I mop hardwood floors after the children go to bed and I think it will be irritating, but it isn’t. It’s inside my head time. I need more time with my own thoughts while my hands are busy. We all need more of that in our lives.
I think about the hour before dinner the other day. How tired the kids were. How little I had left. How I shooed their hungry hands from the table over and over. Not yet. Don’t climb on the chairs. NOT YET. Find something to do for a few minutes.
And I think about how I walked into the dining room a millisecond too late, as the tablecloth was in the actual act of sliding off the table, caught in Nate’s right hand, his knee in his booster seat, his face a little awed. The crash of four milk cups and a water glass on the floor. Silverware bouncing. Droplets scattered.
I think about how I yelled “NO! NO!” The words honed hard as diamonds beneath the weight of a million tired mothers and a thousand burned dinners. Pioneer women sweating over cook fires and mothers weaving through reeds on the banks of the Nile and maybe even cave mothers with animal-skin swaddled toddlers sounded that barbaric NO with me.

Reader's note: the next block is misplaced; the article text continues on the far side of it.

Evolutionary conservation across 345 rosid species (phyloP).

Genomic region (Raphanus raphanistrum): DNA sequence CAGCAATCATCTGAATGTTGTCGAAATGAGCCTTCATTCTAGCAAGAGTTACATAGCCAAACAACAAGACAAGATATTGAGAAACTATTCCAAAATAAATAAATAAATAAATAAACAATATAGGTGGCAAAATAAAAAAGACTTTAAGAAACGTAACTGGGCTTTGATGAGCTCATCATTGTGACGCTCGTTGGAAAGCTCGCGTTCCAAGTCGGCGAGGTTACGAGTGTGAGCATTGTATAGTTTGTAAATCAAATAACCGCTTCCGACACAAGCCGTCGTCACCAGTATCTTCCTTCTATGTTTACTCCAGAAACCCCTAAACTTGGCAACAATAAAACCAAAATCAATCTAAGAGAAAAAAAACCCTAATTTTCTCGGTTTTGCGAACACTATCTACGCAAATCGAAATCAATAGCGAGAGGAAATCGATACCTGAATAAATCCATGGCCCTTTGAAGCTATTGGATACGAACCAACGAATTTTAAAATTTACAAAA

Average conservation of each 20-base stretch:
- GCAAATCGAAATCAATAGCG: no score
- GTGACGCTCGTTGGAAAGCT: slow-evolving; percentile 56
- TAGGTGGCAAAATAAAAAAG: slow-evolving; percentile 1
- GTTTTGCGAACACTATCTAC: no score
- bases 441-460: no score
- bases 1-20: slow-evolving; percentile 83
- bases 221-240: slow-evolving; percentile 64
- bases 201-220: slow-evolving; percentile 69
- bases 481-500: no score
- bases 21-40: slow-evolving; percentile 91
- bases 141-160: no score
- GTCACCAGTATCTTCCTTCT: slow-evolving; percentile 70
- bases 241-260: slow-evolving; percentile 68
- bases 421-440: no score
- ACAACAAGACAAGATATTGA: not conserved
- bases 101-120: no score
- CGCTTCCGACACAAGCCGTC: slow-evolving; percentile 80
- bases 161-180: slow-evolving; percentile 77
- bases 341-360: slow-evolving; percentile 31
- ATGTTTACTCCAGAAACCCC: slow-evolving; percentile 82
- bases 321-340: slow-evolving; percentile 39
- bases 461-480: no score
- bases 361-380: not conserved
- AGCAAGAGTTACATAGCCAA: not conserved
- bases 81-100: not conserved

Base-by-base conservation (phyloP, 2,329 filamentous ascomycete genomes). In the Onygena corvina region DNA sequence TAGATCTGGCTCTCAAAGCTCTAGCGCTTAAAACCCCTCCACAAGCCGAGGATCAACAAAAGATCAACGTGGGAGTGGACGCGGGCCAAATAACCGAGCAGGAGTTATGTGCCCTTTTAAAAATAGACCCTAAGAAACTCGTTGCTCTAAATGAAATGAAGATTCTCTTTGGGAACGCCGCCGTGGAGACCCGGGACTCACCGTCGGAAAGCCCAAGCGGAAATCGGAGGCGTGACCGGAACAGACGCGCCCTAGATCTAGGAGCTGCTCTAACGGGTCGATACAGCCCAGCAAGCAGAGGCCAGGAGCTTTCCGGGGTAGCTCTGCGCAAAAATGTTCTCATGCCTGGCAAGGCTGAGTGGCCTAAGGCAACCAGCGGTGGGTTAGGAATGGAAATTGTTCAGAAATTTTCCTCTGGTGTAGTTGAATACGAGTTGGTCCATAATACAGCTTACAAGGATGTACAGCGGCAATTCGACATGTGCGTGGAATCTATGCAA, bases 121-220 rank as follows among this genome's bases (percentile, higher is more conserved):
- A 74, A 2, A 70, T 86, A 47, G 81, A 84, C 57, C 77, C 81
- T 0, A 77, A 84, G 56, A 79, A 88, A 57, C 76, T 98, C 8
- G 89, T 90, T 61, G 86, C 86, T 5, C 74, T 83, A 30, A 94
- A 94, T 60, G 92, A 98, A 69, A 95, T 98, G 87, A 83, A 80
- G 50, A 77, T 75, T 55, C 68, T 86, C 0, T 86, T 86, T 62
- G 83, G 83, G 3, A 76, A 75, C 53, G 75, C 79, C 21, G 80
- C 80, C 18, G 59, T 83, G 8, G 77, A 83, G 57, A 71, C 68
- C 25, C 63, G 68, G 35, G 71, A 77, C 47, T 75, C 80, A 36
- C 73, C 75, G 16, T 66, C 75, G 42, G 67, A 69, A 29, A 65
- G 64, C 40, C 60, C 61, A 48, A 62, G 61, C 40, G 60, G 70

My mind replays the way he stuffed both fists into his mouth and howled his two-year-old grief. Has anyone else ever spoken to him so unkindly? I doubt it. Only a mother’s frustration can run so high. How he retreated to the stairs to cry where I could not help but hear him, asking with each heaving sob that I come and tell him we were okay. And I think about how I didn’t. I swore and stomped and sopped milk out of the carpet and flung dripping towels down the basement stairs and fixed plates to the sound of crying that rarely fails to bring me running to the rescue.
I think about Dr. Hoffman, an attachment-specialist whose catchphrases play on repeat in my head. Repair, he urges. That word is printed on a card on my nightstand. I think about his thirty-three percent rule and how realistic he is and how much I identify with that realism. Meet emotional needs whenever you can and repair when you can’t.
“Nate,” I slipped onto the stair beside him. “Nater skater. I’m sorry. It’s okay. Momma’s tired and the spilled milk made me sad, but I always love you.” We are okay. How he wrapped himself, octopus-like, around me and pressed his cheek to mine and whispered, “I help you.” We re-set the table together, the remnants of spilled milk seeping into our socks.
You may think this is crazy, but I think about how I feel good about the incident, here, on my knees with the silence of sleeping children allowing my own thoughts to flow. I feel at peace. I think Dr. Hoffman would give me the nod. Because I will never be perfect, not at any of my relationships and certainly not as a mother. But there is always, always, time to repair.